’Missile deployment should not hurt Russia-Japan talks’

This picture taken on November 19, 2016 shows Russian President Vladimir Putin (R) and Japanese Prime Minister Shinzo Abe shaking hands during a meeting on the sidelines of the Asia-Pacific Economic Cooperation (APEC) Leaders' Meeting in Lima. / AFP / Sputnik / Michael Klimentyev
Updated 23 November 2016

’Missile deployment should not hurt Russia-Japan talks’

MOSCOW/TOKYO: Russia said on Wednesday it hoped its deployment of missile systems on the Kurile islands would not damage efforts to settle the long-running territorial dispute between Moscow and Tokyo over the islands.
Russian media reported on Tuesday that Bastion and Bal anti-ship missile systems were now in operation on the islands, an archipelago in the Pacific Ocean over which Russia and Japan have staked rival claims for 70 years.
Delicate diplomacy is underway to prepare for a meeting between the Russian and Japanese leaders in December, when both sides say they hope progress can be made toward settling the dispute.
Kremlin spokesman Dmitry Peskov told reporters the Russian Defense Ministry had grounds for deploying the missile systems, without giving any details.
“But at the same time from our point of view it should not in any way influence the centripetal trend which exists in our bilateral relations with Tokyo,” Peskov said.
He said that trend existed “in terms of the careful preparations for the forthcoming visit of President Putin to Japan and in terms of continuing contacts to develop our bilateral ties, especially in the economic sphere, and negotiations on the peace deal issue.”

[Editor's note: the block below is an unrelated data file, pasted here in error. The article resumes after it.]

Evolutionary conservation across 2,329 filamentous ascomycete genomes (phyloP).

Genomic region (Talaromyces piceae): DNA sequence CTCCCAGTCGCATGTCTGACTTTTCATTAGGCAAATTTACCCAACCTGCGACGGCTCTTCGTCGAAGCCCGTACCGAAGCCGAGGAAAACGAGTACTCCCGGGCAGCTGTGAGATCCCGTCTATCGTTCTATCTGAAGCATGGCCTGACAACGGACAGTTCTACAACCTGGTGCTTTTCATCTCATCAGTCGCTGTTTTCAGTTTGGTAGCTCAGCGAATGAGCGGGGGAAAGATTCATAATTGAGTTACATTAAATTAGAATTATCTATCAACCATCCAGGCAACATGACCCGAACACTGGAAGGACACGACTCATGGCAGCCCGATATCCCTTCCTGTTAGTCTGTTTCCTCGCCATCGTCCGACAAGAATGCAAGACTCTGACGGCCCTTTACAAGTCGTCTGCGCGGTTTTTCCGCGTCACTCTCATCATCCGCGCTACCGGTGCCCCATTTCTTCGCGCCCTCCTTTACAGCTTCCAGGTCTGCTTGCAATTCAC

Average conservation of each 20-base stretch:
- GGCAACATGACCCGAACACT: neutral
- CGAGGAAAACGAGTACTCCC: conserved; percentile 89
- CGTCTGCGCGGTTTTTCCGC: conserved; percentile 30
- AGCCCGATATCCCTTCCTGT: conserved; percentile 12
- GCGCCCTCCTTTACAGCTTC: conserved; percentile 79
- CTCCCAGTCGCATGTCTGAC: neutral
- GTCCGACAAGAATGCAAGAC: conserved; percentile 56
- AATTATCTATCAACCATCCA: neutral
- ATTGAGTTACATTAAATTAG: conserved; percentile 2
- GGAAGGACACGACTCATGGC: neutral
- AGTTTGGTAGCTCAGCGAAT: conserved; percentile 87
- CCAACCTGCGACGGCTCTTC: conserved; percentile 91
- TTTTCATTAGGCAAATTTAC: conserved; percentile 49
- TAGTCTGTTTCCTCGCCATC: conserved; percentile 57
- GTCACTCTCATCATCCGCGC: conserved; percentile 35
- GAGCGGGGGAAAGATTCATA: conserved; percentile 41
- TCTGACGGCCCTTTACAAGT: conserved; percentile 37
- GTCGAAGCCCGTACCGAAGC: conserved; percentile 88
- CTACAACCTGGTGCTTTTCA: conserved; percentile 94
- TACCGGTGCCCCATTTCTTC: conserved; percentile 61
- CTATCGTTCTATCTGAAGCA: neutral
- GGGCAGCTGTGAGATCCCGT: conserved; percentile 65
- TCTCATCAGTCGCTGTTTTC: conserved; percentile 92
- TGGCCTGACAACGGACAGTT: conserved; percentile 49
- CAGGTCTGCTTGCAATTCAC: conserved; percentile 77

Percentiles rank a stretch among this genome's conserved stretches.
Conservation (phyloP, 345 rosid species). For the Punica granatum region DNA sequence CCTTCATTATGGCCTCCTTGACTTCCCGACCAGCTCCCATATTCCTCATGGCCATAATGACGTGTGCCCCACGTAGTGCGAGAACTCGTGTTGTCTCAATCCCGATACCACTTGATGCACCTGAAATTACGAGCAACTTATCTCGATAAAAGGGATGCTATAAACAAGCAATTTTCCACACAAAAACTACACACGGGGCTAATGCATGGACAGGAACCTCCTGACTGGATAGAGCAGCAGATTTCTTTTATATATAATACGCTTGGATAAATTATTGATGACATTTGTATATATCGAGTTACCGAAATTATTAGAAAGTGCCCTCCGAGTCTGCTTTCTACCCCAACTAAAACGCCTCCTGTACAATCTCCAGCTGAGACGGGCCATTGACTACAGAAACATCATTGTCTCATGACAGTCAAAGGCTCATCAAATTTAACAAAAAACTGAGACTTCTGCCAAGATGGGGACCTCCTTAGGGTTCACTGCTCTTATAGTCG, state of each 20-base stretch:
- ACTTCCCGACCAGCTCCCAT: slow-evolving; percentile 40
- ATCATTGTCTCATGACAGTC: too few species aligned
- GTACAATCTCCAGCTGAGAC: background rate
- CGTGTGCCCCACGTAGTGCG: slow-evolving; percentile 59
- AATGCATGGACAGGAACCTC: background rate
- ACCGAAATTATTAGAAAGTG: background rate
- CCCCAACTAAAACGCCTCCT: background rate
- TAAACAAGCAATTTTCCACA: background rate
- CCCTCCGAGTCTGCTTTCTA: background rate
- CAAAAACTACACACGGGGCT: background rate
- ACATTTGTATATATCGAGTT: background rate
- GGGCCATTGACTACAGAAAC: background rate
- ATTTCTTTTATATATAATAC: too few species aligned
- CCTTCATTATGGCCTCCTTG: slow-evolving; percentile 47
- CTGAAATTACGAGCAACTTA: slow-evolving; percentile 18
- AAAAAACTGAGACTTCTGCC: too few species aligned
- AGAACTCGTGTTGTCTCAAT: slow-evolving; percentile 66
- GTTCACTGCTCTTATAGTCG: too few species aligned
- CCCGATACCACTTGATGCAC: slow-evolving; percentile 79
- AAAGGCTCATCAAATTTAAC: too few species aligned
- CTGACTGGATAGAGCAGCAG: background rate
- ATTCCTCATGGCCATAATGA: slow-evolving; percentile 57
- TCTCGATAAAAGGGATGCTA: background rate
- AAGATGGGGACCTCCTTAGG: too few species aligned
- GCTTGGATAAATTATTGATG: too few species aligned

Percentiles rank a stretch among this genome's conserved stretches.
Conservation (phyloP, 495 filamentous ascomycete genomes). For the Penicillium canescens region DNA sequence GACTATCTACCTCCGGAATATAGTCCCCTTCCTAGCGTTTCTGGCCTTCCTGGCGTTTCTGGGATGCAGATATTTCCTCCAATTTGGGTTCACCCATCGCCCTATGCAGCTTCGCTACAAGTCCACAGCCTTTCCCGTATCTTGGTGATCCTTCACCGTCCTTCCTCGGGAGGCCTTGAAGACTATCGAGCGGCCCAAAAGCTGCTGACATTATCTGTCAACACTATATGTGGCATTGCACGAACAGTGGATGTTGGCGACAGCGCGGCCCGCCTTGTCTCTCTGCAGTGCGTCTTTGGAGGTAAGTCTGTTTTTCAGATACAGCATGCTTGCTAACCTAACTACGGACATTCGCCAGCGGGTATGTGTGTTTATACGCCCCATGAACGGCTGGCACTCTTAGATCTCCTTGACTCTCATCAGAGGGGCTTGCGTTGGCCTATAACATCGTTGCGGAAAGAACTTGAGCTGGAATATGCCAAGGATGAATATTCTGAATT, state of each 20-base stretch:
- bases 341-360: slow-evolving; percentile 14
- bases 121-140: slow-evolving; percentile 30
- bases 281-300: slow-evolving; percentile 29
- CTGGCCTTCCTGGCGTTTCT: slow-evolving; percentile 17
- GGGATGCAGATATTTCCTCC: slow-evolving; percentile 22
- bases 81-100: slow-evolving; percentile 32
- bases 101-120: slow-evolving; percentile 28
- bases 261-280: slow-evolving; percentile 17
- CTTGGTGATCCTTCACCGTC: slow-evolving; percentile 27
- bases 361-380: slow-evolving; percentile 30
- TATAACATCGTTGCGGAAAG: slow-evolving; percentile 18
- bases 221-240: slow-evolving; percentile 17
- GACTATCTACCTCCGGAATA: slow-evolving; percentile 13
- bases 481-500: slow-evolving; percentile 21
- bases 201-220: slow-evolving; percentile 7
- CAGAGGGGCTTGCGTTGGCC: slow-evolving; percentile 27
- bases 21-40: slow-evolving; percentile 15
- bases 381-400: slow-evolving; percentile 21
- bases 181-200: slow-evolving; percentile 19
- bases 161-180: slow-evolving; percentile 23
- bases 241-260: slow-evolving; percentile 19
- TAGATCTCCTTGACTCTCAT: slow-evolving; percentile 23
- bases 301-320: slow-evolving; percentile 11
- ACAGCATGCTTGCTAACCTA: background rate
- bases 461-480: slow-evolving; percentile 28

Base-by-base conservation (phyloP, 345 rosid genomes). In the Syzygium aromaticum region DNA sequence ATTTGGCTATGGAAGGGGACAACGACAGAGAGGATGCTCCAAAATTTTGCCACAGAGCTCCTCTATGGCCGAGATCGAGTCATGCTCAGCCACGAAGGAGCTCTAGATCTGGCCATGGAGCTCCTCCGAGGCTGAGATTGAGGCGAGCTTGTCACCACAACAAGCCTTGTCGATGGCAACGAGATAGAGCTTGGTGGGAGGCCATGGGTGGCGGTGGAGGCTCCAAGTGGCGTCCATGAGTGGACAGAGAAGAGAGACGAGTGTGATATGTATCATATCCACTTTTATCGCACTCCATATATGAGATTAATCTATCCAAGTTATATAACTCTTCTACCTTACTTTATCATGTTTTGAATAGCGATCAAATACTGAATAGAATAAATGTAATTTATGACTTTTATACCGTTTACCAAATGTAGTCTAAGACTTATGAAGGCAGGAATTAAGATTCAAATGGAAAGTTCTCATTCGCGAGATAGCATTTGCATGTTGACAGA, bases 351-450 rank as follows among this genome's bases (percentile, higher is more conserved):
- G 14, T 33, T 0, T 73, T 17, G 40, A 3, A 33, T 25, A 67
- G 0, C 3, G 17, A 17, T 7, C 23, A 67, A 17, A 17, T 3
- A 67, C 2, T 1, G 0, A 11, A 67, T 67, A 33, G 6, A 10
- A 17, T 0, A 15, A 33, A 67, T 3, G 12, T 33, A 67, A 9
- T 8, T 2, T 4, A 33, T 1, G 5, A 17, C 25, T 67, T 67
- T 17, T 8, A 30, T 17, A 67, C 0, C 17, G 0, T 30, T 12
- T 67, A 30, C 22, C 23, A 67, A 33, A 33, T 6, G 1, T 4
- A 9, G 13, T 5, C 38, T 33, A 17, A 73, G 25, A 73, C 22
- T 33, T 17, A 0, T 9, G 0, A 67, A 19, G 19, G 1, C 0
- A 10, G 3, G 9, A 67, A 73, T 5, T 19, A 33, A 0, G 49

After reports of the deployment emerged, Japanese Foreign Minister Fumio Kishida said the government needed time to consider an appropriate response, Kyodo news agency reported.
The Bastion is a mobile defense system armed with two anti-ship missiles with a range of up to 300 km (188 miles). It has also been deployed in Crimea, which Russia annexed from Ukraine in 2014. The Bal anti-ship missile has a similar range.
The dispute over the islands, known as the Kuriles in Russia and the Northern Territories in Japan, has strained relations between the two countries since World War Two when Soviet forces occupied four islands at the southern end of the chain, and Moscow and Tokyo have still not signed a formal peace treaty ending wartime hostilities.
Japanese Prime Minister Shinzo Abe has launched what he has described as a new approach to dealing with Russia over the row and has arranged to meet Putin in his home town of Nagato in southern Japan.
“No matter what the intentions were from the Russian side, this is more bad news for Abe,” said James Brown, an associate professor at Temple University Japan Campus in Tokyo.
“The Kantei (prime minister’s office) will need to work hard to convince the Japanese public of the wisdom of the ‘new approach’.”


British airports to introduce 3D screening for carry-on bags

UK Border control is seen in Terminal 2 at Heathrow Airport in London June 4, 2014. (REUTERS)
Updated 18 min 3 sec ago

British airports to introduce 3D screening for carry-on bags

  • The screeners already are being used in trials at London’s Heathrow Airport and they will progressively be rolled out to other British airports by Dec. 1, 2022, the government said

LONDON: Putting small containers of liquids in plastic bags could soon be a thing of the past for airline passengers in Britain after the government announced plans Sunday to introduce 3D screening equipment for carry-on luggage at all major airports.
Transport Secretary Grant Shapps said in a statement that the new technology will improve security and could also mean “an end to passengers having to use plastic bags or rationing what they take away with them.”
Under current security restrictions, passengers are not allowed containers carrying more than 100 milliliters (3.38 fluid ounces) of liquids in their carry-on luggage and the containers have to be in a clear plastic bag.
That could come to an end under the new screening regime and passengers may also be able to keep electrical equipment such as their laptops in their cabin bags.
The screeners already are being used in trials at London’s Heathrow Airport and they will progressively be rolled out to other British airports by Dec. 1, 2022, the government said.
Heathrow CEO John Holland Kaye says the technology “will transform the passenger experience, making air travel simple, streamlined and more secure through the UK’s only hub airport.”